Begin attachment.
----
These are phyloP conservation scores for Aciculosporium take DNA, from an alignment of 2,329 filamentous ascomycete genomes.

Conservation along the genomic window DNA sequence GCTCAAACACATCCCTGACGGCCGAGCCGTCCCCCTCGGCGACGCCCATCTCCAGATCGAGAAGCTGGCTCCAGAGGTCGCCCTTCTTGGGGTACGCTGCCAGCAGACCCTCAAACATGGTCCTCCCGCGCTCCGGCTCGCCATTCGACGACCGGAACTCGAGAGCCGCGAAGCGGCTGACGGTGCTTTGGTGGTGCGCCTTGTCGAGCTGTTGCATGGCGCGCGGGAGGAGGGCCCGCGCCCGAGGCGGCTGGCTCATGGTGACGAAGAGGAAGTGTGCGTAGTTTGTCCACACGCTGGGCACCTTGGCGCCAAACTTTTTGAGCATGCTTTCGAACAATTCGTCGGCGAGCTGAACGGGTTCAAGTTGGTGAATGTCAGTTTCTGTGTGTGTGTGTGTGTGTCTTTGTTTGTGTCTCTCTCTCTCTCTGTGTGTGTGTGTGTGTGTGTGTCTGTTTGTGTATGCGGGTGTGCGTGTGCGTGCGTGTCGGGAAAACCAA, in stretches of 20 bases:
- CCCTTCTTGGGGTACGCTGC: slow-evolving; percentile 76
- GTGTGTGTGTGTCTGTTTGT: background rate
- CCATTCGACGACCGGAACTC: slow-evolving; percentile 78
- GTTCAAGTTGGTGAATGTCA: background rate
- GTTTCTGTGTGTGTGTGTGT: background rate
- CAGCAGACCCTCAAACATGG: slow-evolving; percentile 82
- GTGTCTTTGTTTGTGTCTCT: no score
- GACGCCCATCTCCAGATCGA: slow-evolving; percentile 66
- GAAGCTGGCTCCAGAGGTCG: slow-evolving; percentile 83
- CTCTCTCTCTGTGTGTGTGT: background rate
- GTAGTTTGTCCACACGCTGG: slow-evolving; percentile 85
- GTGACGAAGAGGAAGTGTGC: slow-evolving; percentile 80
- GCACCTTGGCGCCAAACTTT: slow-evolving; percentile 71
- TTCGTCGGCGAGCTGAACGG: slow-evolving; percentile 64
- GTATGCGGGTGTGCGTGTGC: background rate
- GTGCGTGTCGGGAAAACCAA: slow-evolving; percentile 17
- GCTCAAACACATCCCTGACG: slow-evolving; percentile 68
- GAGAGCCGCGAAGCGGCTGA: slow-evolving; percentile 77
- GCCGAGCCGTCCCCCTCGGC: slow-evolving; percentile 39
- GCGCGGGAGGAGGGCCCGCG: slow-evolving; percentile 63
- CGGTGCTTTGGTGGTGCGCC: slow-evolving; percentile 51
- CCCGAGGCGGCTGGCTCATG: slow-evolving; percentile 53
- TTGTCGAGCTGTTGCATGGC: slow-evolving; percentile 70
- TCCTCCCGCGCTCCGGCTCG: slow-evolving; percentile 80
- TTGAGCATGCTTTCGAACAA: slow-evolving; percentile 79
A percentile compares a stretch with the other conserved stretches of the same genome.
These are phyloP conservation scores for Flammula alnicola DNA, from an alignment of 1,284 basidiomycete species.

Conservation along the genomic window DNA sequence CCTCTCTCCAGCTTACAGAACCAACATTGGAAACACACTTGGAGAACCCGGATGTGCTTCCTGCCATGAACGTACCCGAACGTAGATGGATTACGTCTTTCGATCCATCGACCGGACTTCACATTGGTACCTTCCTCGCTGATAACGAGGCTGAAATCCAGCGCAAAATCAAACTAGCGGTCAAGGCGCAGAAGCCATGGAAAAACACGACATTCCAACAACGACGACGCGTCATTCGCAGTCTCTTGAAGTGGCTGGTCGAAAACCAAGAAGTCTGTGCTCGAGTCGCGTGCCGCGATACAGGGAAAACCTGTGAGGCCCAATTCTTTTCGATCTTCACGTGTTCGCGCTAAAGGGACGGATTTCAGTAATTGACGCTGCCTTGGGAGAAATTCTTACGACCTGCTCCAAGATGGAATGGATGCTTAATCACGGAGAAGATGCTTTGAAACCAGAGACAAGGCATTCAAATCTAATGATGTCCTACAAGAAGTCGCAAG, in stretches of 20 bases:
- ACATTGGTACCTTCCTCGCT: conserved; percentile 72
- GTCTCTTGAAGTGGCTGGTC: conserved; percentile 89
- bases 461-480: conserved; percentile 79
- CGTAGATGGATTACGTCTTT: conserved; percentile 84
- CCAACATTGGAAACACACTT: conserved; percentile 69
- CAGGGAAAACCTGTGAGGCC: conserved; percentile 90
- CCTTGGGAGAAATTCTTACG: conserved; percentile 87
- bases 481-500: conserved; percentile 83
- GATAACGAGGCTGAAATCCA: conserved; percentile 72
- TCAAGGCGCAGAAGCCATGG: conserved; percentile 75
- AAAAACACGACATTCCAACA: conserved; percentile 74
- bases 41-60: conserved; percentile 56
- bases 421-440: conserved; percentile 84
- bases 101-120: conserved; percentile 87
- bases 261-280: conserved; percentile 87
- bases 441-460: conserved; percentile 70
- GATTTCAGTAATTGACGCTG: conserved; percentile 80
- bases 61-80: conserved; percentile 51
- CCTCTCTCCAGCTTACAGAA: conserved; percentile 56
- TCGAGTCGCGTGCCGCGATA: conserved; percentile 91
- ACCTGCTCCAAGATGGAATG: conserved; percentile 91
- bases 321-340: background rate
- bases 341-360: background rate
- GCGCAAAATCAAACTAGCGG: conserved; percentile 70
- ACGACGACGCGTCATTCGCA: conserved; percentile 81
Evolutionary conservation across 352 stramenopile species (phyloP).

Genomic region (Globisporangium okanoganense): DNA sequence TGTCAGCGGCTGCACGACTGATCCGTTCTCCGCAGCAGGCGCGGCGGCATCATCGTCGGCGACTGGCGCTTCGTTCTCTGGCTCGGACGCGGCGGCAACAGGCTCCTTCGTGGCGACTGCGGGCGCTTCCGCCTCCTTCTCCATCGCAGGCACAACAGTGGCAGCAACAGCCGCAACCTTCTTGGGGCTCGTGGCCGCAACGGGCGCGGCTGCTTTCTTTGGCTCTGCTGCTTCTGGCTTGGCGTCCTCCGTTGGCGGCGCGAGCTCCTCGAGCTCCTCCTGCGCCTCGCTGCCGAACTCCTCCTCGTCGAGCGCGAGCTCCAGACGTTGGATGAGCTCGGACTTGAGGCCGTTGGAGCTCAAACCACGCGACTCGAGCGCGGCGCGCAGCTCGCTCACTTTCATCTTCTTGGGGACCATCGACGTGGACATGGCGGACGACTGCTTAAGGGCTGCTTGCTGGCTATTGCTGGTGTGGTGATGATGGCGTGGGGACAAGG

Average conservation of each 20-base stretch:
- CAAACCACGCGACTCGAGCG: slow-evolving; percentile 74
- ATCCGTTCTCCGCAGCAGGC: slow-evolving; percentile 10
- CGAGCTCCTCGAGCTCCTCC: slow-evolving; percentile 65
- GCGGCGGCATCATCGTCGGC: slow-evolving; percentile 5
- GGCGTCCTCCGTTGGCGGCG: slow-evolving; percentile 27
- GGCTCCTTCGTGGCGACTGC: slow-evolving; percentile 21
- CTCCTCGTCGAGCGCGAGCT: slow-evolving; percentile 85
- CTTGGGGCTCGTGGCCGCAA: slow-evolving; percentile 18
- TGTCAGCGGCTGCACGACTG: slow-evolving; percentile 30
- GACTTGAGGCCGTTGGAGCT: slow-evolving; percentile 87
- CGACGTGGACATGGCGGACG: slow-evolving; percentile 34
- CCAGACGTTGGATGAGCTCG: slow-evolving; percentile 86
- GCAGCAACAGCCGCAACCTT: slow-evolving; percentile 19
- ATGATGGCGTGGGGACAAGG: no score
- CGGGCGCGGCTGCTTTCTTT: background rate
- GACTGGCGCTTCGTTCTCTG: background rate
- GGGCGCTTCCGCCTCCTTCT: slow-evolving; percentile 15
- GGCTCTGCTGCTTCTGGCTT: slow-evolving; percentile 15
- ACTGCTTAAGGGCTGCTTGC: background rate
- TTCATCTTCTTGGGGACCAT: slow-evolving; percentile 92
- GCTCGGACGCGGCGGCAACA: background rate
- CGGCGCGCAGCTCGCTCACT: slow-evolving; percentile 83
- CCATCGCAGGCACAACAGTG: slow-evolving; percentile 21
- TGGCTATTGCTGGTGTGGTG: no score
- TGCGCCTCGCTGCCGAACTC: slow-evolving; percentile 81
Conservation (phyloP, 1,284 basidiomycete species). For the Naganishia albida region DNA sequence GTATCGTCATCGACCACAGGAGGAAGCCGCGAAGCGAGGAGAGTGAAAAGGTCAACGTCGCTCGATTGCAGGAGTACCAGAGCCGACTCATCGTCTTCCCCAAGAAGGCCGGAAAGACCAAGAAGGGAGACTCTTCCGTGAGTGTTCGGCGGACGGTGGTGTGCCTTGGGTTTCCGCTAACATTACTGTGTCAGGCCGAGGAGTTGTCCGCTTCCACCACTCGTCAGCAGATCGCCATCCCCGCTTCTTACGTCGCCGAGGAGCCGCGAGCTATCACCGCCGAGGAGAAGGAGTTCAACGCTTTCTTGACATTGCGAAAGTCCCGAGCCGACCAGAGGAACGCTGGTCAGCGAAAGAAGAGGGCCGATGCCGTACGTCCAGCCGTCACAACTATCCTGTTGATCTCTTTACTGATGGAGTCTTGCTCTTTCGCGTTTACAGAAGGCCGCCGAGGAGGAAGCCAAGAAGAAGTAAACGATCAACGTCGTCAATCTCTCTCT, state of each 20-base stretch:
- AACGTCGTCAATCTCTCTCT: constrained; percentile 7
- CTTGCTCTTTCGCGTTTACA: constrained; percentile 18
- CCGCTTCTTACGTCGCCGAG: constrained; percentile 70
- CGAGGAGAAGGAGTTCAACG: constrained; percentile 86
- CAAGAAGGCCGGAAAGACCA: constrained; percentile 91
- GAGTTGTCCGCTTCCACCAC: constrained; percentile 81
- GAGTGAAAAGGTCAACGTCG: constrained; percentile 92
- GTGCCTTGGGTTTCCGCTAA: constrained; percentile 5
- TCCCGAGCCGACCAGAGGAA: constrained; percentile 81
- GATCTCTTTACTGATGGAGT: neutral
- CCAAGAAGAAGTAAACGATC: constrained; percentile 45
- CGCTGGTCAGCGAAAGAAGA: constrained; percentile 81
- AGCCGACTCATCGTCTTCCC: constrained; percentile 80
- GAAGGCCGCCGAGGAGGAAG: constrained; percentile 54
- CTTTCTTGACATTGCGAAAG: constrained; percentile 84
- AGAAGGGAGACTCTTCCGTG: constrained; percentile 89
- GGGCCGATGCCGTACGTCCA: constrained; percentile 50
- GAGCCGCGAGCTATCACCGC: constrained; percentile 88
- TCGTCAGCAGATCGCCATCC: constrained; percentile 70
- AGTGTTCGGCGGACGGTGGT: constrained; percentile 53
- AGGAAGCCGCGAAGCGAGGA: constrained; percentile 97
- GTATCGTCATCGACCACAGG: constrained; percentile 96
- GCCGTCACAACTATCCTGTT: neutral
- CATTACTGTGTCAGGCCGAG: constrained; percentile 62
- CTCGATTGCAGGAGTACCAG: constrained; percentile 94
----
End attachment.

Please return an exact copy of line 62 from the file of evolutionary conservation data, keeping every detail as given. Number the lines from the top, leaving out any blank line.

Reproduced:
- GCGGCGGCATCATCGTCGGC: slow-evolving; percentile 5